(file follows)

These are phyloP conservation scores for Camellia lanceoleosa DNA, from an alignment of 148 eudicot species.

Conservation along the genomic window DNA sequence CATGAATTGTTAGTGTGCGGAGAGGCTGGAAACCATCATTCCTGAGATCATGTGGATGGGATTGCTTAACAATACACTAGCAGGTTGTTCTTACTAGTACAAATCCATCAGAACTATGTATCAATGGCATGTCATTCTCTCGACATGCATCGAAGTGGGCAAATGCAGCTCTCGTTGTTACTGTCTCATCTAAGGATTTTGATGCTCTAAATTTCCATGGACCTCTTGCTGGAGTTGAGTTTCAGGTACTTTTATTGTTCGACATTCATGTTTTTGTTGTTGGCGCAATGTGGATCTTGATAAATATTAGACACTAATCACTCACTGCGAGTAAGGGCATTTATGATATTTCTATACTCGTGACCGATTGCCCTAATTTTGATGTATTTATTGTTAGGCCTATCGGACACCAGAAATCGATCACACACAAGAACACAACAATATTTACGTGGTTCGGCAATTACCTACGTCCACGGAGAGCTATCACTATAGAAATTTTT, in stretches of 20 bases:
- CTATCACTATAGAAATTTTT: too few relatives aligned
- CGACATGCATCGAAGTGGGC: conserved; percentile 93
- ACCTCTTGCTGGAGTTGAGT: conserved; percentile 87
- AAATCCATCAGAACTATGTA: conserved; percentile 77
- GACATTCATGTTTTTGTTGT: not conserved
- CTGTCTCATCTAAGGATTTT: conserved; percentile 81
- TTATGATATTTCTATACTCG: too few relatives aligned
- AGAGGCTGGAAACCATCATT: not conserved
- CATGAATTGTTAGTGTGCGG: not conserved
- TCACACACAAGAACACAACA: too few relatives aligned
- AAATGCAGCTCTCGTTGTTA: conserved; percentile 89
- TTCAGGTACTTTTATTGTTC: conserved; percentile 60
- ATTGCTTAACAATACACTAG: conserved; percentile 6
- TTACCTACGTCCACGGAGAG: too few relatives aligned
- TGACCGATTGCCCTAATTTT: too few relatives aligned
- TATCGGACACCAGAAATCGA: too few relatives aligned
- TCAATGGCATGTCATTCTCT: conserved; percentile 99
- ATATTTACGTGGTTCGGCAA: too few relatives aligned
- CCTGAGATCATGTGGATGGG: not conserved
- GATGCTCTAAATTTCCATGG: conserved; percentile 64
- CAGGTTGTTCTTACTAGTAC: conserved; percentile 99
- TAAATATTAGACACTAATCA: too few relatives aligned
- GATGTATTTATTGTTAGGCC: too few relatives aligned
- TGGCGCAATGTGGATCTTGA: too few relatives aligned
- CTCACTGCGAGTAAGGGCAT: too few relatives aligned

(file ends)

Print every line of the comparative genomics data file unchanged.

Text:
These are phyloP conservation scores for Camellia lanceoleosa DNA, from an alignment of 148 eudicot species.

Conservation along the genomic window DNA sequence CATGAATTGTTAGTGTGCGGAGAGGCTGGAAACCATCATTCCTGAGATCATGTGGATGGGATTGCTTAACAATACACTAGCAGGTTGTTCTTACTAGTACAAATCCATCAGAACTATGTATCAATGGCATGTCATTCTCTCGACATGCATCGAAGTGGGCAAATGCAGCTCTCGTTGTTACTGTCTCATCTAAGGATTTTGATGCTCTAAATTTCCATGGACCTCTTGCTGGAGTTGAGTTTCAGGTACTTTTATTGTTCGACATTCATGTTTTTGTTGTTGGCGCAATGTGGATCTTGATAAATATTAGACACTAATCACTCACTGCGAGTAAGGGCATTTATGATATTTCTATACTCGTGACCGATTGCCCTAATTTTGATGTATTTATTGTTAGGCCTATCGGACACCAGAAATCGATCACACACAAGAACACAACAATATTTACGTGGTTCGGCAATTACCTACGTCCACGGAGAGCTATCACTATAGAAATTTTT, in stretches of 20 bases:
- CTATCACTATAGAAATTTTT: too few relatives aligned
- CGACATGCATCGAAGTGGGC: conserved; percentile 93
- ACCTCTTGCTGGAGTTGAGT: conserved; percentile 87
- AAATCCATCAGAACTATGTA: conserved; percentile 77
- GACATTCATGTTTTTGTTGT: not conserved
- CTGTCTCATCTAAGGATTTT: conserved; percentile 81
- TTATGATATTTCTATACTCG: too few relatives aligned
- AGAGGCTGGAAACCATCATT: not conserved
- CATGAATTGTTAGTGTGCGG: not conserved
- TCACACACAAGAACACAACA: too few relatives aligned
- AAATGCAGCTCTCGTTGTTA: conserved; percentile 89
- TTCAGGTACTTTTATTGTTC: conserved; percentile 60
- ATTGCTTAACAATACACTAG: conserved; percentile 6
- TTACCTACGTCCACGGAGAG: too few relatives aligned
- TGACCGATTGCCCTAATTTT: too few relatives aligned
- TATCGGACACCAGAAATCGA: too few relatives aligned
- TCAATGGCATGTCATTCTCT: conserved; percentile 99
- ATATTTACGTGGTTCGGCAA: too few relatives aligned
- CCTGAGATCATGTGGATGGG: not conserved
- GATGCTCTAAATTTCCATGG: conserved; percentile 64
- CAGGTTGTTCTTACTAGTAC: conserved; percentile 99
- TAAATATTAGACACTAATCA: too few relatives aligned
- GATGTATTTATTGTTAGGCC: too few relatives aligned
- TGGCGCAATGTGGATCTTGA: too few relatives aligned
- CTCACTGCGAGTAAGGGCAT: too few relatives aligned